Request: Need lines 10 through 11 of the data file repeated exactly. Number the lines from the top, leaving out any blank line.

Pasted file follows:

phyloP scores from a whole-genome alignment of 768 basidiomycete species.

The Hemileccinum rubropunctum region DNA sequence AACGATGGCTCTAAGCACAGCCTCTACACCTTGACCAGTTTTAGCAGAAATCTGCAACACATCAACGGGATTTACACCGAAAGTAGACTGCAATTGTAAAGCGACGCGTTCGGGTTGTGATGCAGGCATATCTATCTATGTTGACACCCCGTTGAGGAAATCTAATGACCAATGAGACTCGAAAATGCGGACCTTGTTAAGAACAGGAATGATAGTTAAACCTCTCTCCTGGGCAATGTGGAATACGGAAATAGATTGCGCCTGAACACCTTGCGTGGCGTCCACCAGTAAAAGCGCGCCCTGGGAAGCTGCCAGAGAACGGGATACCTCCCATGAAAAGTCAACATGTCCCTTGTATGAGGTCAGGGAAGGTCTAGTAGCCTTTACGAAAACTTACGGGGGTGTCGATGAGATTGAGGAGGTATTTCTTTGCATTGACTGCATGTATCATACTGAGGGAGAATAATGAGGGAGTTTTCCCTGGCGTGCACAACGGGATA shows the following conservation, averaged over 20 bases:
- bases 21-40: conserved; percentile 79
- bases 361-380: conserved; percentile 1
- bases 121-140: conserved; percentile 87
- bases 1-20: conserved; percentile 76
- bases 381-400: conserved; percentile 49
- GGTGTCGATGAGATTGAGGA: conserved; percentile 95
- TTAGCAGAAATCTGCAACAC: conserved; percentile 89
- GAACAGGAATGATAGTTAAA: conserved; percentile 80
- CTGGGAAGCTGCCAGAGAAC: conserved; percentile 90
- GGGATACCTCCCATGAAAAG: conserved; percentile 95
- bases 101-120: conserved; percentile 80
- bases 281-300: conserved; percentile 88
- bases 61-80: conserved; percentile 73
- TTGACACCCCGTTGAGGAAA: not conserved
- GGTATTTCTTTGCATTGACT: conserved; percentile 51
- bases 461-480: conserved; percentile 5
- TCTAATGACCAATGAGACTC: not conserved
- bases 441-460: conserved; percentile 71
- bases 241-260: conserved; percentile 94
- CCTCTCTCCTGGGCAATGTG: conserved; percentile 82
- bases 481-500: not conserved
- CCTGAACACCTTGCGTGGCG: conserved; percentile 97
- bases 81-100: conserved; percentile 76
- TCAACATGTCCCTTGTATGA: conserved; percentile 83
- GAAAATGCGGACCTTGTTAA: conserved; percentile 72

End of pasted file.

- GAACAGGAATGATAGTTAAA: conserved; percentile 80
- CTGGGAAGCTGCCAGAGAAC: conserved; percentile 90